Hands-off discharging and conveying 

The unloader dedicated to feeding a graphite filling line discharges into a 566 L hopper that charges a 4.5 m long, 115 mm diameter flexible screw conveyor, which is routed to the packaging line’s feed hopper at a 45-degree incline.

The screw is the only moving part contacting material and is driven by an electric motor above the discharge point, preventing material contact with seals.

A high-level sensor on the hopper triggers an audible alarm indicating when to replace the bag, while a low-level sensor prevents the conveyor from operating in a ‘starved’ condition.

The two dischargers dedicated to the talc and talc-graphite products share the same features as the graphite-only discharger, but they utilise 7.6 m long, 210 mm diameter flexible screw conveyors, also inclined at 45-degrees, that discharge into a blender mounted on load cells. The dischargers and conveyors operate alternately to attain the desired talc or talc-graphite ratio and target weight, typically 340 kg. 

“We can pick whatever batch size and blend ratio we want, and the control system dispenses automatically,” Hubers said. The high-throughput of the large-diameter conveyors shortens batch cycle times. 

Under gain-in-weight control, the load cells supporting the blender interface with the discharger’s programmable logic controller (PLC) to run and stop the conveyor. Once the weight gain of talc or graphite-talc mixture approaches 23 kg of the target weight, the conveyor slows to dribble speed, stopping immediately prior to reaching the target weight to account for material still in-flight, which results in accurate and repeatable batches.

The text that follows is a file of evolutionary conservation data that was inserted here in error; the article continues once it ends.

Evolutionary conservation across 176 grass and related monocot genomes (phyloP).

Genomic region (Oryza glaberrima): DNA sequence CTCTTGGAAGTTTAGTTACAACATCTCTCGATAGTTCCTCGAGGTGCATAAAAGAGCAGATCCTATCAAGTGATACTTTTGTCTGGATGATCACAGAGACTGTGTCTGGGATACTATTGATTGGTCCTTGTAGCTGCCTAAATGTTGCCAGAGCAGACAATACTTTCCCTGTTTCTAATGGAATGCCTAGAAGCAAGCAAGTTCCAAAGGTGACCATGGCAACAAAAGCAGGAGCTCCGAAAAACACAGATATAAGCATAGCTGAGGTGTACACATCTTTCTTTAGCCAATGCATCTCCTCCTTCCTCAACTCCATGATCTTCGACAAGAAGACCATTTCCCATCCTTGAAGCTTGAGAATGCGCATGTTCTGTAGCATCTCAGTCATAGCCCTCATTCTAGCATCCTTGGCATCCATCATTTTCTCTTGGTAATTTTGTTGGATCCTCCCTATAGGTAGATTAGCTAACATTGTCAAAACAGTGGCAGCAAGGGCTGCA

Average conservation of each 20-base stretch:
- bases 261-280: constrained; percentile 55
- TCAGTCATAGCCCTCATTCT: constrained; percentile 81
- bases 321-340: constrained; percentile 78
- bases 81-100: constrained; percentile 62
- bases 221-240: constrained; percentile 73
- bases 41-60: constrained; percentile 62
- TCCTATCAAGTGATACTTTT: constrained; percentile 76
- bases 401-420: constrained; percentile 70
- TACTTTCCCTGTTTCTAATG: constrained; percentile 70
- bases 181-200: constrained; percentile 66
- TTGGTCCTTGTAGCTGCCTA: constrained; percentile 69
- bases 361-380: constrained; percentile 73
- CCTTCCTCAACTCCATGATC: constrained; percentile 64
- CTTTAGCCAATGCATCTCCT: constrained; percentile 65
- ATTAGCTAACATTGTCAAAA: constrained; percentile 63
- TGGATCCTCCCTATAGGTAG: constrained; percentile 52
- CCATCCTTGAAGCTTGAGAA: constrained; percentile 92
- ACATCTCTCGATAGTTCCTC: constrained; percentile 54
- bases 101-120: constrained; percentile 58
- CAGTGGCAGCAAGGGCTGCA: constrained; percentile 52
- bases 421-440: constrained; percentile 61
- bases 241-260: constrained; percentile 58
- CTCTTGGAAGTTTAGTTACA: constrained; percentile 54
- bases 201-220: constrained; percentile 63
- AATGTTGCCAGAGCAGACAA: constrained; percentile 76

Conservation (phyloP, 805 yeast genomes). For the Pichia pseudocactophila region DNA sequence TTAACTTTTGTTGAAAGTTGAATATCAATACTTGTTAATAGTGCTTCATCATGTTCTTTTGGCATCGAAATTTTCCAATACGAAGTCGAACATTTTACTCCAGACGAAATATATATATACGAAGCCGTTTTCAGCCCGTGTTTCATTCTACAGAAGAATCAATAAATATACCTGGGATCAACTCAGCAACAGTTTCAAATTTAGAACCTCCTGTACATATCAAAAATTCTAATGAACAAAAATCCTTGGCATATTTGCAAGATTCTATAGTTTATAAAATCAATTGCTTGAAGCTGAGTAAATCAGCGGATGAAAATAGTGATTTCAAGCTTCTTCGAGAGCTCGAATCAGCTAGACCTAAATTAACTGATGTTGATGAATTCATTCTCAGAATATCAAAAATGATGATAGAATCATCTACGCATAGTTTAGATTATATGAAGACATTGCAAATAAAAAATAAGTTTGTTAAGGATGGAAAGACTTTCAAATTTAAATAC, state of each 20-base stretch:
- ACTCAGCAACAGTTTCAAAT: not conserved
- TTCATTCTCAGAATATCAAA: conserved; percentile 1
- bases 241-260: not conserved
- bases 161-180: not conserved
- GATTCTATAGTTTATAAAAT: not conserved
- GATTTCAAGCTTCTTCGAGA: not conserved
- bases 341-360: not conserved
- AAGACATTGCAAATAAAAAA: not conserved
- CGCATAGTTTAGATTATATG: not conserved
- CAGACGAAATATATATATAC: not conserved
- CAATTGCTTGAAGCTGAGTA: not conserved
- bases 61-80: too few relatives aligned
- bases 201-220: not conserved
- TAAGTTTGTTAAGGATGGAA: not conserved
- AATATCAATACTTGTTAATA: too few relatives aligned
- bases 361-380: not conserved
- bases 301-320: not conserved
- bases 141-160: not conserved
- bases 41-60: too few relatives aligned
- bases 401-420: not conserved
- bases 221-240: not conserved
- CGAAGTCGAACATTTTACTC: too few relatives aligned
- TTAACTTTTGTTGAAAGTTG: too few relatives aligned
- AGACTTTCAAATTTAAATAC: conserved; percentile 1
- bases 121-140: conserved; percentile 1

At the end of the blending cycle, the talc or talc-graphite mixture gravity feeds into a 2265 L surge hopper equipped with a bin activator that promotes flow into two 4.5 m long, 114 mm diameter flexible screw conveyors. Oriented opposite one another, they transfer the powder to the packaging lines for 3.5 kg jugs and nine and 18 kg boxes. Because the weigh-batching and blending cycles repeat back-to-back, the surge hopper is never empty, and operation is continuous. 

Talc and graphite are both highly aeratable and prone to dusting, so each discharger is vented to an optional Bag-Vac dust collector to contain airborne dust displaced from the hopper during discharge. It also collapses empty bags prior to tie off and removal, eliminating dust generated when empty bags are flattened manually. 

Jason Vore, manager of process engineering, said as soon as the system is done filling one batch, it gets the next batch ready.

“We fire up the vacuum system, suck everything out of the bulk bag, collapse it, tie it off, swap out bags, and hit ‘go’ again. Running full out, we might change a bag every 25 or 30 minutes,” Vore said.

Overall system throughput is three to four times higher than it was at the old facility. 

“We can produce as many 1 lb containers in a day as we used to in a 40-hour work week,” he said, “Our output per worker-hour has about tripled.”

Only two or three people run the packaging operation now, and the heaviest thing they lift is a 14.5 kg carton of finished product. 

“The level of comfort, the amount of physical labour, and the cleanliness in the new facility is so much better,” Hubers said. “It’s not even comparable to what we had.”